How to Find a Comfortable Amount for your Charitable Monthly Donation

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If you have decided to donate monthly to a charity of your choice, you may now be trying to find a comfortable amount to donate. Charitable giving can make you feel wonderful inside, and it can help you to make a difference in the world even when you are not able to donate your time to a cause that you care about. Whether you have decided to give a monthly donation to children’s charities , disability charities or other types of organizations, you may be trying to find an amount that is comfortable for your budget.

Review Your Budget
Initially, you need to decide on a trial amount for your chirty gifts. Because you want to make a monthly donation on a regular basis, you will need to add this item to your budget as a recurring expense. You may need to cut back on spending in different ways to accommodate the donation. For example, you may need to switch to a more affordable cable plan, cut back on your entertainment budget or make other similar changes.

Set Up an Automated Payment Schedule
Because your charitable giving will take place on a regular schedule, it is wise to set up an automated payment plan through your bank or through the charity that you choose. When you do this, the payment will be made without any effort required on your part. This means that you will not have to remember to make the payment each month. More than that, you also may become accustomed to the money coming out of your bank. After a few months, you may not miss the funds at all.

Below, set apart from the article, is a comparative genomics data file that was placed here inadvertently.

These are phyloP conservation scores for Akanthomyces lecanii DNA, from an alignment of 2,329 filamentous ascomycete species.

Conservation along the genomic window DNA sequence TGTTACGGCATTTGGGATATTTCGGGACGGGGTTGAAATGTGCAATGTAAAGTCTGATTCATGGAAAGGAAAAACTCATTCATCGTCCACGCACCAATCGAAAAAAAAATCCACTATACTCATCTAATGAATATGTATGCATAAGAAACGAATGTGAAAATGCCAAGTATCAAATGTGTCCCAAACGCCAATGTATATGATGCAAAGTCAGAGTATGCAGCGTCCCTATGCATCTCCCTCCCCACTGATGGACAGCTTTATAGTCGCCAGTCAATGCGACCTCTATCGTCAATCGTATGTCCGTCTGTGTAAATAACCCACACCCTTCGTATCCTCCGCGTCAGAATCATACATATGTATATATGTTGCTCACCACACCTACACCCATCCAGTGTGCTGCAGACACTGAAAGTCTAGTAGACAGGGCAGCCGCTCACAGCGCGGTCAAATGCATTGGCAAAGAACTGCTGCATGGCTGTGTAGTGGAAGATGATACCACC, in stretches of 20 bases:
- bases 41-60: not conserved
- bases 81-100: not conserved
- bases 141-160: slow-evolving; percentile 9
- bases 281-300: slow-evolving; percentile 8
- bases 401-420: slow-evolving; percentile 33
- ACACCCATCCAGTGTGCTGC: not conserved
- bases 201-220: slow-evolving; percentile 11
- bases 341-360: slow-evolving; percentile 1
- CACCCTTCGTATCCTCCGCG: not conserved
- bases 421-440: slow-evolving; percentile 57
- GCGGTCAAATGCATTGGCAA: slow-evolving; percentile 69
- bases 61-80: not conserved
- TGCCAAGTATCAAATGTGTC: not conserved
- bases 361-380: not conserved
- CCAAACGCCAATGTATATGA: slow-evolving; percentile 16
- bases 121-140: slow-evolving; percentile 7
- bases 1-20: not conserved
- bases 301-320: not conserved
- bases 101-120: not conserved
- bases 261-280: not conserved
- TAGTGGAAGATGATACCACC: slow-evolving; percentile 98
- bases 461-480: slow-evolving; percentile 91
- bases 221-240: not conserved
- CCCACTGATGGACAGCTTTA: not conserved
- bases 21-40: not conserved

Make Adjustments
After you have tried out a charitable donation amount for a few months, you may decide that your gift plan was too lofty and expensive for you to maintain on an ongoing basis. Perhaps you have determined that you can afford to give even more than you already are. You can make a small adjustment periodically until you find an amount that is comfortable for you to give. The information on the Christian Blind Mission website may have additional insights and can provide you with further support.

Even a small monthly donation can make a major impact in the world. Your small gift may be used by children’s charities to pay for extra clothing for numerous children each month. Perhaps it will be used by a charity for the poor to buy food for a few families each week. When you make your donation regularly, the charity can begin to count on the funds and can better determine how to use them. Take time to review your budget as a first step in preparing to donate monthly to the charity you choose.

Home Security Systems May Cut Down Insurance Costs

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Protecting a home is a matter of safety. No one wishes to go through the horrible experience of an intruder breaking into a property and threatening those inside. Burglars that target residences that are unoccupied may be less of a threat, but they do inflict financial losses by absconding with property. Home security systems can — and do — cut down on losses associated with property theft. The installation of alarms and cameras presents another way in which homeowners may avoid losses. The installation of security systems could cut down on insurance costs.

Insurance Costs and Risks

Homeowner’s insurance is designed to protect against a number of losses. Theft would be among them. Any property that is at a greater risk of loss is going to suffer from higher insurance rates. Homes located on very busy streets are likely to come with more costly premiums than ones in rural areas. More people means more risks. Similarly, if there have been a number of property crimes and thefts in a particular region, insurance policies are sure to be a bit more costly. While not every insurance company is going to lower premiums on properties with home alarm systems, there are some that will. Maybe switching to these less-costly providers would be a good move for homeowners wishing to cut costs.

Home Security Deters Theft